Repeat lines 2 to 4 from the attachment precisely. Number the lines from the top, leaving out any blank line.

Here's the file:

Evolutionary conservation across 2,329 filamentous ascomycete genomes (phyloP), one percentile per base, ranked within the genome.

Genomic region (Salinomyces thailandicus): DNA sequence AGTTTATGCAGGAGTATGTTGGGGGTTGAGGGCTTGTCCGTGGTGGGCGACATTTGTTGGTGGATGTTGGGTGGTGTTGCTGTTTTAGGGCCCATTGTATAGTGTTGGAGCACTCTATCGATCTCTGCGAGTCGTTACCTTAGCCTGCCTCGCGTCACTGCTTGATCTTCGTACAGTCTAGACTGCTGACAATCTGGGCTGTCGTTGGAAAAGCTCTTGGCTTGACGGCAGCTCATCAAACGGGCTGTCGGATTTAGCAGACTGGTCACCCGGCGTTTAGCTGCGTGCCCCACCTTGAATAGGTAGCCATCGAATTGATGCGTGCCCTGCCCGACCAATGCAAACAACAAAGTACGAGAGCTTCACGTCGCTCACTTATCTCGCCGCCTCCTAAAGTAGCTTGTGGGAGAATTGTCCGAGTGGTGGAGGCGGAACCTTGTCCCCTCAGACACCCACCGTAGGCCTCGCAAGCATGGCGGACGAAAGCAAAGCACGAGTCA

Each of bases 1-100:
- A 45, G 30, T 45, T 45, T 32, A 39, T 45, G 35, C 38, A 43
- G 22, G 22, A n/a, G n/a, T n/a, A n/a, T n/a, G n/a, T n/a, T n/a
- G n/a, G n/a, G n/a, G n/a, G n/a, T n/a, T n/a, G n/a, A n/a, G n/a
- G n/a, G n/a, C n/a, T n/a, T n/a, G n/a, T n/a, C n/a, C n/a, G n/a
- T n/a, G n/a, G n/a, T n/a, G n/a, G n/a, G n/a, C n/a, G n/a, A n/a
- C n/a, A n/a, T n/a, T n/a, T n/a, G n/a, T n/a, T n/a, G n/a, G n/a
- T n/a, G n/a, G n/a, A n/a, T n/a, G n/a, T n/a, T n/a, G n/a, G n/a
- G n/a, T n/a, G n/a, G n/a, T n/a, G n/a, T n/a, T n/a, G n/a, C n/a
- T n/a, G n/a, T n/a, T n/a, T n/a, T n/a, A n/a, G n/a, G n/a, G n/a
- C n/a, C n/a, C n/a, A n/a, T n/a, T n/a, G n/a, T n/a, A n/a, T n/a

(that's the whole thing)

Genomic region (Salinomyces thailandicus): DNA sequence AGTTTATGCAGGAGTATGTTGGGGGTTGAGGGCTTGTCCGTGGTGGGCGACATTTGTTGGTGGATGTTGGGTGGTGTTGCTGTTTTAGGGCCCATTGTATAGTGTTGGAGCACTCTATCGATCTCTGCGAGTCGTTACCTTAGCCTGCCTCGCGTCACTGCTTGATCTTCGTACAGTCTAGACTGCTGACAATCTGGGCTGTCGTTGGAAAAGCTCTTGGCTTGACGGCAGCTCATCAAACGGGCTGTCGGATTTAGCAGACTGGTCACCCGGCGTTTAGCTGCGTGCCCCACCTTGAATAGGTAGCCATCGAATTGATGCGTGCCCTGCCCGACCAATGCAAACAACAAAGTACGAGAGCTTCACGTCGCTCACTTATCTCGCCGCCTCCTAAAGTAGCTTGTGGGAGAATTGTCCGAGTGGTGGAGGCGGAACCTTGTCCCCTCAGACACCCACCGTAGGCCTCGCAAGCATGGCGGACGAAAGCAAAGCACGAGTCA

Each of bases 1-100:
- A 45, G 30, T 45, T 45, T 32, A 39, T 45, G 35, C 38, A 43